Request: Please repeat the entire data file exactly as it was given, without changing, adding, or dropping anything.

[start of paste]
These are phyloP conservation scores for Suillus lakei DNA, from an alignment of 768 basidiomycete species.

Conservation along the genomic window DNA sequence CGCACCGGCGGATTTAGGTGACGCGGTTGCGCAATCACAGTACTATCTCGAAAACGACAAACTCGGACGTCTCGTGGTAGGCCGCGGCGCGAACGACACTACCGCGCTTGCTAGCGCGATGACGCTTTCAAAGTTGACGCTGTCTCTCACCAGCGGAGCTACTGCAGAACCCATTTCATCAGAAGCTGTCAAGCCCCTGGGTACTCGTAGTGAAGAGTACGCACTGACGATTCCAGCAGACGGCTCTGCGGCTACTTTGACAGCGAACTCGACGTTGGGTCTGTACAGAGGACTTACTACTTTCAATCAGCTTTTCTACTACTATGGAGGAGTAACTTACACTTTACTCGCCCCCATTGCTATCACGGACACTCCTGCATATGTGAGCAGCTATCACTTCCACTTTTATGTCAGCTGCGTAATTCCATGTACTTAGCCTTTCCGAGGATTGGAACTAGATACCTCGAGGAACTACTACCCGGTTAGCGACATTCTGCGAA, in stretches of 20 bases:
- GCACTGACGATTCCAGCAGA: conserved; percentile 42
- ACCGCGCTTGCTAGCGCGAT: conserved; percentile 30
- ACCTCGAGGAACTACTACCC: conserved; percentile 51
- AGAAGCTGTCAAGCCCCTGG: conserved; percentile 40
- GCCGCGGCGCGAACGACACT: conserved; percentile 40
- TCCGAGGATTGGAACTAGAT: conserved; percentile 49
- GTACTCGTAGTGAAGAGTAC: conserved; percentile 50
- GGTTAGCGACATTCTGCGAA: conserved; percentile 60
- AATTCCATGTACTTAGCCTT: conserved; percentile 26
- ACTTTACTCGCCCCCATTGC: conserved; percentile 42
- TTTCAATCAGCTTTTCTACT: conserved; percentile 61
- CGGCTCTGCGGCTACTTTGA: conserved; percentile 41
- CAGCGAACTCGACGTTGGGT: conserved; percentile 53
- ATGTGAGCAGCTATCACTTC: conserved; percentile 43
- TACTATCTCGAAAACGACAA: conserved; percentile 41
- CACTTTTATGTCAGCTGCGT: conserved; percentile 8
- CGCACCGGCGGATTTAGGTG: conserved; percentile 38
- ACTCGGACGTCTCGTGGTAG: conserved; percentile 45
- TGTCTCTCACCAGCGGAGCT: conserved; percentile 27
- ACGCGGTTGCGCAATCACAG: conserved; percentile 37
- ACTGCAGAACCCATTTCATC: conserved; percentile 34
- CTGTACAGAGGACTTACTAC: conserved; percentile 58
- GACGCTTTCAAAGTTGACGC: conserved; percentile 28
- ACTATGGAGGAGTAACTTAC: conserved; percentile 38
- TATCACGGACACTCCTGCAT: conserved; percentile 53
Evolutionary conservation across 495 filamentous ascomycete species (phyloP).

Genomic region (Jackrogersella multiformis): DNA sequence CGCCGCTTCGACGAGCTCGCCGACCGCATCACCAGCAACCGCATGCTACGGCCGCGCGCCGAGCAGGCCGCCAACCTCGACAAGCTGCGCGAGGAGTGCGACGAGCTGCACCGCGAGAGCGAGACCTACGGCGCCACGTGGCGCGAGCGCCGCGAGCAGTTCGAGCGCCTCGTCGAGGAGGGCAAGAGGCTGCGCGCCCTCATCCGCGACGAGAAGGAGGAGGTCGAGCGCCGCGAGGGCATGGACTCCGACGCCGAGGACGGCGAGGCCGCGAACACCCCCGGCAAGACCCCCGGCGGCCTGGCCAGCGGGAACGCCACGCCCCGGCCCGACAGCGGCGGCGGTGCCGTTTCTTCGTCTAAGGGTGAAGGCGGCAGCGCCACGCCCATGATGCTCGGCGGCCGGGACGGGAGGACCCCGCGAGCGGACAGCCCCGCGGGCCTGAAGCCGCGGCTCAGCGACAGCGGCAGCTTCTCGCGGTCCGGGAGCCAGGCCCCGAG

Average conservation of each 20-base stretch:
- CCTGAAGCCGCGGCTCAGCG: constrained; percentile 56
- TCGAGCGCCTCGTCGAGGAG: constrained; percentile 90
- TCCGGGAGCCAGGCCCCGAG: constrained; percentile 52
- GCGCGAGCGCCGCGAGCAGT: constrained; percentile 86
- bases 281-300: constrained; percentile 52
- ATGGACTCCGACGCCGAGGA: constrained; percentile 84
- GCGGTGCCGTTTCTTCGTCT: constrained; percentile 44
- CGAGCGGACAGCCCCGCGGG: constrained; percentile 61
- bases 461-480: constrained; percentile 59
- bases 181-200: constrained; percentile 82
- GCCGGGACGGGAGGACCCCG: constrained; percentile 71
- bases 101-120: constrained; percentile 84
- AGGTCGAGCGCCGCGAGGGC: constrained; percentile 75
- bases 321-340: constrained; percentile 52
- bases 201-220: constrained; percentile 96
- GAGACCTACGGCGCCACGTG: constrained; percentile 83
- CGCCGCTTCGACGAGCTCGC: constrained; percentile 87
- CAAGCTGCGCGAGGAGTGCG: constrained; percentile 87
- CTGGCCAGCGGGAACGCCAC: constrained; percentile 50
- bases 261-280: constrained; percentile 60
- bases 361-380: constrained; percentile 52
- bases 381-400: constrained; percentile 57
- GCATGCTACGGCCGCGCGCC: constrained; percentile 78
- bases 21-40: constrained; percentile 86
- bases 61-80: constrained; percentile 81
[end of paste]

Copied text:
These are phyloP conservation scores for Suillus lakei DNA, from an alignment of 768 basidiomycete species.

Conservation along the genomic window DNA sequence CGCACCGGCGGATTTAGGTGACGCGGTTGCGCAATCACAGTACTATCTCGAAAACGACAAACTCGGACGTCTCGTGGTAGGCCGCGGCGCGAACGACACTACCGCGCTTGCTAGCGCGATGACGCTTTCAAAGTTGACGCTGTCTCTCACCAGCGGAGCTACTGCAGAACCCATTTCATCAGAAGCTGTCAAGCCCCTGGGTACTCGTAGTGAAGAGTACGCACTGACGATTCCAGCAGACGGCTCTGCGGCTACTTTGACAGCGAACTCGACGTTGGGTCTGTACAGAGGACTTACTACTTTCAATCAGCTTTTCTACTACTATGGAGGAGTAACTTACACTTTACTCGCCCCCATTGCTATCACGGACACTCCTGCATATGTGAGCAGCTATCACTTCCACTTTTATGTCAGCTGCGTAATTCCATGTACTTAGCCTTTCCGAGGATTGGAACTAGATACCTCGAGGAACTACTACCCGGTTAGCGACATTCTGCGAA, in stretches of 20 bases:
- GCACTGACGATTCCAGCAGA: conserved; percentile 42
- ACCGCGCTTGCTAGCGCGAT: conserved; percentile 30
- ACCTCGAGGAACTACTACCC: conserved; percentile 51
- AGAAGCTGTCAAGCCCCTGG: conserved; percentile 40
- GCCGCGGCGCGAACGACACT: conserved; percentile 40
- TCCGAGGATTGGAACTAGAT: conserved; percentile 49
- GTACTCGTAGTGAAGAGTAC: conserved; percentile 50
- GGTTAGCGACATTCTGCGAA: conserved; percentile 60
- AATTCCATGTACTTAGCCTT: conserved; percentile 26
- ACTTTACTCGCCCCCATTGC: conserved; percentile 42
- TTTCAATCAGCTTTTCTACT: conserved; percentile 61
- CGGCTCTGCGGCTACTTTGA: conserved; percentile 41
- CAGCGAACTCGACGTTGGGT: conserved; percentile 53
- ATGTGAGCAGCTATCACTTC: conserved; percentile 43
- TACTATCTCGAAAACGACAA: conserved; percentile 41
- CACTTTTATGTCAGCTGCGT: conserved; percentile 8
- CGCACCGGCGGATTTAGGTG: conserved; percentile 38
- ACTCGGACGTCTCGTGGTAG: conserved; percentile 45
- TGTCTCTCACCAGCGGAGCT: conserved; percentile 27
- ACGCGGTTGCGCAATCACAG: conserved; percentile 37
- ACTGCAGAACCCATTTCATC: conserved; percentile 34
- CTGTACAGAGGACTTACTAC: conserved; percentile 58
- GACGCTTTCAAAGTTGACGC: conserved; percentile 28
- ACTATGGAGGAGTAACTTAC: conserved; percentile 38
- TATCACGGACACTCCTGCAT: conserved; percentile 53
Evolutionary conservation across 495 filamentous ascomycete species (phyloP).

Genomic region (Jackrogersella multiformis): DNA sequence CGCCGCTTCGACGAGCTCGCCGACCGCATCACCAGCAACCGCATGCTACGGCCGCGCGCCGAGCAGGCCGCCAACCTCGACAAGCTGCGCGAGGAGTGCGACGAGCTGCACCGCGAGAGCGAGACCTACGGCGCCACGTGGCGCGAGCGCCGCGAGCAGTTCGAGCGCCTCGTCGAGGAGGGCAAGAGGCTGCGCGCCCTCATCCGCGACGAGAAGGAGGAGGTCGAGCGCCGCGAGGGCATGGACTCCGACGCCGAGGACGGCGAGGCCGCGAACACCCCCGGCAAGACCCCCGGCGGCCTGGCCAGCGGGAACGCCACGCCCCGGCCCGACAGCGGCGGCGGTGCCGTTTCTTCGTCTAAGGGTGAAGGCGGCAGCGCCACGCCCATGATGCTCGGCGGCCGGGACGGGAGGACCCCGCGAGCGGACAGCCCCGCGGGCCTGAAGCCGCGGCTCAGCGACAGCGGCAGCTTCTCGCGGTCCGGGAGCCAGGCCCCGAG

Average conservation of each 20-base stretch:
- CCTGAAGCCGCGGCTCAGCG: constrained; percentile 56
- TCGAGCGCCTCGTCGAGGAG: constrained; percentile 90
- TCCGGGAGCCAGGCCCCGAG: constrained; percentile 52
- GCGCGAGCGCCGCGAGCAGT: constrained; percentile 86
- bases 281-300: constrained; percentile 52
- ATGGACTCCGACGCCGAGGA: constrained; percentile 84
- GCGGTGCCGTTTCTTCGTCT: constrained; percentile 44
- CGAGCGGACAGCCCCGCGGG: constrained; percentile 61
- bases 461-480: constrained; percentile 59
- bases 181-200: constrained; percentile 82
- GCCGGGACGGGAGGACCCCG: constrained; percentile 71
- bases 101-120: constrained; percentile 84
- AGGTCGAGCGCCGCGAGGGC: constrained; percentile 75
- bases 321-340: constrained; percentile 52
- bases 201-220: constrained; percentile 96
- GAGACCTACGGCGCCACGTG: constrained; percentile 83
- CGCCGCTTCGACGAGCTCGC: constrained; percentile 87
- CAAGCTGCGCGAGGAGTGCG: constrained; percentile 87
- CTGGCCAGCGGGAACGCCAC: constrained; percentile 50
- bases 261-280: constrained; percentile 60
- bases 361-380: constrained; percentile 52
- bases 381-400: constrained; percentile 57
- GCATGCTACGGCCGCGCGCC: constrained; percentile 78
- bases 21-40: constrained; percentile 86
- bases 61-80: constrained; percentile 81